Behlmann v. Century Surety Company et al

Filing 98

MEMORANDUM AND ORDER: IT IS HEREBY ORDERED that Defendant's Bill of Taxable Costs 92 is GRANTED, in part, and DENIED, in part. The Court taxes costs against Plaintiff and in favor of Defendant in the amount of $3,157.00. IT IS FURTHER ORDERED that Plaintiffs Motion for New Trial 95 is DENIED. Signed by District Judge John A. Ross on 6/27/14. (JWD)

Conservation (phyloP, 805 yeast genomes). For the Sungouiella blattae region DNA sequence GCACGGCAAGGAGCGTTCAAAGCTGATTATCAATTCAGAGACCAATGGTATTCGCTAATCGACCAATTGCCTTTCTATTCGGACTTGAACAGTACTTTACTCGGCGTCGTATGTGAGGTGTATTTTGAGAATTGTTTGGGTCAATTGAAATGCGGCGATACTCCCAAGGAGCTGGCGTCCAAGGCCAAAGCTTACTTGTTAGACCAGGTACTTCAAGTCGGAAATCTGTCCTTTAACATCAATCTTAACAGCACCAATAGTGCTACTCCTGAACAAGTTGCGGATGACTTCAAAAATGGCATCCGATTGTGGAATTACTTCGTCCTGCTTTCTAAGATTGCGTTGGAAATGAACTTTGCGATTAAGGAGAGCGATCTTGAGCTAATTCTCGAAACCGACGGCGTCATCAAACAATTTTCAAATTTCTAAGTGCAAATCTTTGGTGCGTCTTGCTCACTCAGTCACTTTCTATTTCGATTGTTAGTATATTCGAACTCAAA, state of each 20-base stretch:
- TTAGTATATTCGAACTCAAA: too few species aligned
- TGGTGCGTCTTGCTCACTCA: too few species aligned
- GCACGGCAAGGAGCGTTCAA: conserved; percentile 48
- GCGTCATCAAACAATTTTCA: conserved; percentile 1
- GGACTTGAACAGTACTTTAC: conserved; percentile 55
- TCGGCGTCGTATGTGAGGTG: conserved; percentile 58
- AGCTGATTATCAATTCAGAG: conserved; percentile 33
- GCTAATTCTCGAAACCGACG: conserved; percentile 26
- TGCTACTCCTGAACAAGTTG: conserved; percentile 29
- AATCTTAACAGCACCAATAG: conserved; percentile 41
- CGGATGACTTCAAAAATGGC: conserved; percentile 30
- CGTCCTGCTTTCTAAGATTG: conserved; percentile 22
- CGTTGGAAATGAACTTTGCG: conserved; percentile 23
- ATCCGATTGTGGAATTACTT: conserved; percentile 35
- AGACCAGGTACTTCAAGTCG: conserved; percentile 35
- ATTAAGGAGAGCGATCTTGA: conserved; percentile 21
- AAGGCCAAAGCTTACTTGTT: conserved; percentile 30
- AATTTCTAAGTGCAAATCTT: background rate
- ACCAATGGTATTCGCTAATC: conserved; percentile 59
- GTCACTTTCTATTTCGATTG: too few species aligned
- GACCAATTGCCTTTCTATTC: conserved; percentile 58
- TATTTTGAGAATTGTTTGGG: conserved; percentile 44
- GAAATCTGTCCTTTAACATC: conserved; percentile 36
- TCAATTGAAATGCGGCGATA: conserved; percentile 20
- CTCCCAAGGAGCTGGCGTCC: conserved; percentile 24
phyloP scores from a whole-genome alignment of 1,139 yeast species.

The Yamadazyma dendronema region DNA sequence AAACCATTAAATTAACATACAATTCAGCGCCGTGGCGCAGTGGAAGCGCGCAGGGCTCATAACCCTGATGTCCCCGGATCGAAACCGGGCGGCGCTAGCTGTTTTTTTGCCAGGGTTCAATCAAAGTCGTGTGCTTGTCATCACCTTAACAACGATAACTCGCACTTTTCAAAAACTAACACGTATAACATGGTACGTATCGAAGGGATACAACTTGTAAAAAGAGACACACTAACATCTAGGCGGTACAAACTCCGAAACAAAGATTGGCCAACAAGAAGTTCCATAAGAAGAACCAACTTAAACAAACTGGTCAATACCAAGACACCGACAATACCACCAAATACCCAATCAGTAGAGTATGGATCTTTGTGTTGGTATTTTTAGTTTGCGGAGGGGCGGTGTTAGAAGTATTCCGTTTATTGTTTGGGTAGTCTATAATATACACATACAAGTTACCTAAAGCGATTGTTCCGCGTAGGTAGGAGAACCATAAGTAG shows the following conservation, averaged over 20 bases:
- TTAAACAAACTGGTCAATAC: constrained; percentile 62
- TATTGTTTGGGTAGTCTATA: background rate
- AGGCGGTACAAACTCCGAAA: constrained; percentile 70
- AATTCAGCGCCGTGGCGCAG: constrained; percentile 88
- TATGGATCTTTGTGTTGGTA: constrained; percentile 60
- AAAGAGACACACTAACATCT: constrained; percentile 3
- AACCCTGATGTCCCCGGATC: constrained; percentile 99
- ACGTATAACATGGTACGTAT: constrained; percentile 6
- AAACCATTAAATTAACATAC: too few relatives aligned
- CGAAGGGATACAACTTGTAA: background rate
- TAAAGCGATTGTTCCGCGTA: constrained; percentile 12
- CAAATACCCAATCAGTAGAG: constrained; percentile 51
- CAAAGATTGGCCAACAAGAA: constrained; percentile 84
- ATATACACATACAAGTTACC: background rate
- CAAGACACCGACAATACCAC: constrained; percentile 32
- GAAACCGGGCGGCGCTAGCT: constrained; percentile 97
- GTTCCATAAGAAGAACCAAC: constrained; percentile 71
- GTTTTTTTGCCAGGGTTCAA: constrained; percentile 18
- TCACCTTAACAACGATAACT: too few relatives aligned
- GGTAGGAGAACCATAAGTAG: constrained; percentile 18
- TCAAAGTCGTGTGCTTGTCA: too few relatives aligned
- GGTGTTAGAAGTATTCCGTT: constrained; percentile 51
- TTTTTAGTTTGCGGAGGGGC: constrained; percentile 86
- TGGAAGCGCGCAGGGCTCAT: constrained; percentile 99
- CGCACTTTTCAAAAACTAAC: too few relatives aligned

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UNITED STATES DISTRICT COURT EASTERN DISTRICT OF MISSOURI EASTERN DIVISION ) ) ) ) DAVIDBEHLMAN, Plaintiff, ) V. CENTURY SURETY COMPANY and STATE FARM MUTUAL AUTOMOBILE INSURANCE COMPANY, Defendants. No. 4:12-CV-1567 JAR ) ) ) ) ) ) ) ) MEMORANDUM AND ORDER This matter is before the court on Defendant's Bill of Taxable Costs (ECF No. 92) and Plaintiffs Motion for New Trial (ECF No. 95). These matters are fully briefed and ready for disposition. 1 I. Bill of Costs In Defendant's Bill of Taxable Costs, it requests costs in the amount of $8,657.00 to be taxed against Plaintiff David Behlmann ("Plaintiff') and in favor of Defendant Century Surety Company ("Defendant"). On May 16, 2014, the Court entered Judgment in favor of Defendant based upon the jury's May 8, 2014 verdict. In that Order, the Court assessed costs against Plaintiff. (ECF No. 89). Plaintiff objects to $5,700 of Defendant's requested costs for hiring a videographer to create a database, edit videotaped depositions, and attend the trial. (ECF No. 94). Plaintiff 1 Defendant did not file a reply memorandum in support of its Motion for Bill of Costs and the time for filing such a reply has run. contends that these costs are not taxable because they are not provided for under 28 U.S.C. §1920 and because such costs were incurred solely for the convenience of counsel. The Court declines to award Defendant its costs for a "Trial Technician (AudioNisual Professional)." As noted by Plaintiff, the Court may only tax costs that are enumerated in 28 U.S.C. §1920. See Brisco-Wade v. Carnahan, 297 F.3d 781, 782 (8th Cir. 2002), quoting Crawford Fitting Co. v. J.T. Gibbons, Inc .. 482 U.S. 437, 444-45 (1987) ("Section 1920 imposes 'rigid controls on cost-shifting in federal courts,' and 'absent explicit statutory or contractual authorization for the taxation of the expenses of a litigant's witness as costs, federal courts are bound by the limitations set out in' section 1920.") Section 1920 does not provide for the Court to tax costs for a trial technician. See 28 U.S.C. §1920; Kalitta Air L.L.C. v. Cent. Texas Airborne Sys. Inc., 741 F.3d 955, 959 (9th Cir. 2013)(reversing award of costs for editing and synchronizing deposition videotapes because such costs are not provided for by §1920). Therefore, the Court denies the taxation of costs for a trial technician. The Court grants Defendant's Motion for Costs in all other respects and awards Defendant its costs in the amount of $2,957.00. II. Motion for New Trial In his Motion for a New Trial, Plaintiff identifies four purported legal errors that "prejudiced Plaintiffs substantial rights and resulted in a miscarriage of justice: (1) applying Rev.Stat.Mo. §490.715.5 to the amount of Plaintiffs medical damages; (2) denying Plaintiff the right to impeach by contradiction the testimony and test results of Defendant's expert, Dr. Michael Oliveri, Ph.D.; (3) denying Plaintiff the right to prove through extrinsic evidence the financial and personal conflict of interest of Defendant's expert, Dr. Richard Lehman, M.D.; and -2- (4) upholding Defendant's use of a peremptory challenge to strike the only African-American panel member during voir dire." (Plaintiffs Motion for New Trial at 1). A. Standard for Granting a New Trial Plaintiff brings his motion for new trial pursuant to Federal Rule of Civil Procedure 59(a)(l)(A), which provides that "[t]he court may, on motion, grant a new trial ... after a jury trial, for any reason for which a new trial has heretofore been granted in an action at law in federal court." "Under Rule 59, the decision to grant a new trial lies within the sound discretion of the trial court, and its decision will not be reversed on appeal absent a clear abuse of that discretion." Howard v. Mo. Bone & Joint Ctr., Inc., 615 F.3d 991, 995 (8th Cir.2010). "The key question in determining whether a new trial is warranted is whether it is necessary to prevent a miscarriage of justice." Haigh v. Gelita USA, Inc., 632 F.3d 464, 471 (8th Cir.2011). B. Applying Rev.Stat.Mo. §490.715.5 to the Amount of Plaintiff's Medical Damages Plaintiff argues that Rev.Stat.Mo. §490.715.5 does not apply because the exception to the collateral source rule only applies when the person who committed the negligence is a "party" to the lawsuit and the cause of action is for tort. ECF No. 95-1 at 2-5; see Rev.Stat.Mo. §490.715.5. Because this underinsured motorist action is a contract action and the negligent tortfeasor was not a party to the lawsuit, Plaintiff contends that Section 490.715.5 and evidence of the amount Plaintiff actually paid for his medical bills was not admissible. As indicated on the record, the Court held that §490.715.5 is applicable to the instant case. Although §490.715.5 refers to the "negligence of any party," the Court construed that language to include an insurer who stands in the shoes of a party. Underinsured motorist coverage claims are inherently derivative of the negligence of the non-party tortfeasor. See Messner v. Am. Union Ins. Co., 119 S.W.3d 642, 648-49 (Mo. Ct. App. 2003)("[A]ny person, -3- who pursuant to a legal obligation to do so, has paid even indirectly, for a loss or injury resulting from the wrong or default of another will be subrogated to the rights of the creditor or injured person against the wrongdoer or defaulter, persons who stand in the shoes of the wrongdoer, or others who, as payor, are primarily responsible for the wrong or default.")(quoting Kroeker v. State Farm Mut. Auto. Ins. Co., 466 S.W.2d 105, 110 (Mo. Ct. App. 1971)). The Court found no reason that the insurance company should not be entitled to the same defenses to Plaintiffs claim of medical damages that would have been available to the underinsured motorist. The parties agreed that Plaintiff rebutted the statutory presumption set forth in §490.715.5 (ECF No. 52 at 3) and, therefore, the Court permitted both the amount charged and the amount necessary to satisfy Plaintiffs financial obligations to the providers to be admissible at trial. In accordance with the foregoing, the Court finds that it properly followed Missouri law in permitting both the amount of the medical expenses billed and the amount paid to be presented to the jury and the Court denies Plaintiffs Motion for New Trial as to this argument. See Sims v. Progressive Direct Ins. Co., 4:09CV1213 CDP, 2010 WL 3038726 (E.D. Mo. Aug. 3, 2010); see 35 MOPRAC § 19:11 (Deck v. Teasley, 332 S.W. 3d 536 (Mo. 2010) applies in UIM actions). C. Impeaching by Contradiction the Testimony and Test Results of Defendant's Expert, Dr. Michael Oliveri, Ph.D. Plaintiff contends that the Court erred in preventing Plaintiff from testifying (1) that Dr. Oliveri administered the tests improperly by stopping Plaintiff mid-answer and giving him guidance on how to respond; and (2) that the assistant who conducted the tests was confused and also improperly suggested answers to Plaintiff. In contrast to Plaintiffs argument, the Court finds that it allowed Plaintiff to testify regarding these purported irregularities in Dr. Oliveri's testing. Because all of this was presented -4- to the jury, the Court finds no error and denies Plaintiffs Motion for a New Trial on this argument. D. The Alleged Conflict of Interest of Defendant's Expert, Dr. Richard Lehman, M.D. Plaintiff claims that the Court should have allowed him to testify regarding his information that Defendant's expert, Dr. Lehman, had a conflict of interest relating to his medical examination of Plaintiff. Plaintiff asserts that Dr. Lehman was involved in a legal dispute with Plaintiffs nephew based upon Dr. Lehman's purchase of Ken Behlmann Automotive Services. Plaintiff argues that Dr. Lehman's medical opinion was biased against Plaintiff as a result of this dispute. The Court denies Plaintiffs motion for a new trial as to this issue. Plaintiff failed to present any evidence, other than hearsay, regarding Dr. Lehman's purported conflict of interest. Plaintiffs counsel indicated that he intended to play some dialogue between Mr. Behlmann and Dr. Lehman and also to call Mr. Behlmann to testify that the dispute between his nephew and Dr. Lehman was a serious dispute. The Court determined that Plaintiff had no personal knowledge in support of his proposed testimony regarding the alleged dispute and his testimony would only have been hearsay. The Court holds that it properly excluded this testimony. E. Peremptory Challenge to Strike the Only African-American Panel Member Plaintiff argues that the Court erred in allowing Defendant to strike an African-American venireperson. Plaintiff notes that Defendant struck the only African-American from 17 potential jurors. Plaintiff argues that Defendant claimed that it struck the African-American venirepe1son because he did not speak during voir dire, but Defendant did not strike other venirepersons who also did not speak during voir dire. In response to arguments that the African-American -5- venireperson was not forthcoming, Plaintiff claims that the venireperson was never asked any questions that required answers from him. Under Batson v. Kentucky, 476 U.S. 79 (1986), a trial court must engage in a three-step inquiry. The trial court first determines whether there has been a prima facie showing that the peremptory strike was based on race. Smulls v. Roper, 535 F.3d 853, 859 (8th Cir. 2008)(citing Rice v. Collins, 546 U.S. 333, 338 (2006)). If the first step is satisfied, the burden then shifts to the party seeking the strike to present a race-neutral explanation for striking the juror. The striking party's stated reason need not be '"persuasive, or even plausible'" as long as it is not inherently discriminatory. Id. The burden then shifts back to the party challenging the strike at the third step to shoulder his ultimate burden of establishing purposeful discrimination. The Court found that Defendant provided race-neutral reasons for striking the AfricanAmerican venireperson. First, the venireperson was a retired auto worker and Defendant stated that he was concerned that he would be sympathetic to Plaintiff, who was involved in the automobile sales business. Second, Defendant noted that on two occasions the venireperson was not forthcoming with information. The venireperson failed to respond regarding a question about people involved in the auto industry and with automobile dealerships. The venireperson also did not inform the Court regarding his involvement in a lawsuit when the panel was asked about prior litigation. For these race-neutral reasons, the Court holds that it properly found that Defendant's strike of an African-America venireperson was for race-neutral reasons and not improper under the Baston v. Kentucky standard. Accordingly, -6- IT IS HEREBY ORDERED that Defendant's Bill of Taxable Costs [92] is GRANTED, in part, and DENIED, in part. The Court taxes costs against Plaintiff and in favor of Defendant in the amount of $3,157.00. IT IS FURTHER ORDERED that Plaintiffs Motion for New Trial [95] is DENIED. Dated this 2 7t.'- of June, 2014. -day l\.. ROSS ED STATES DISTRICT JUDGE -7-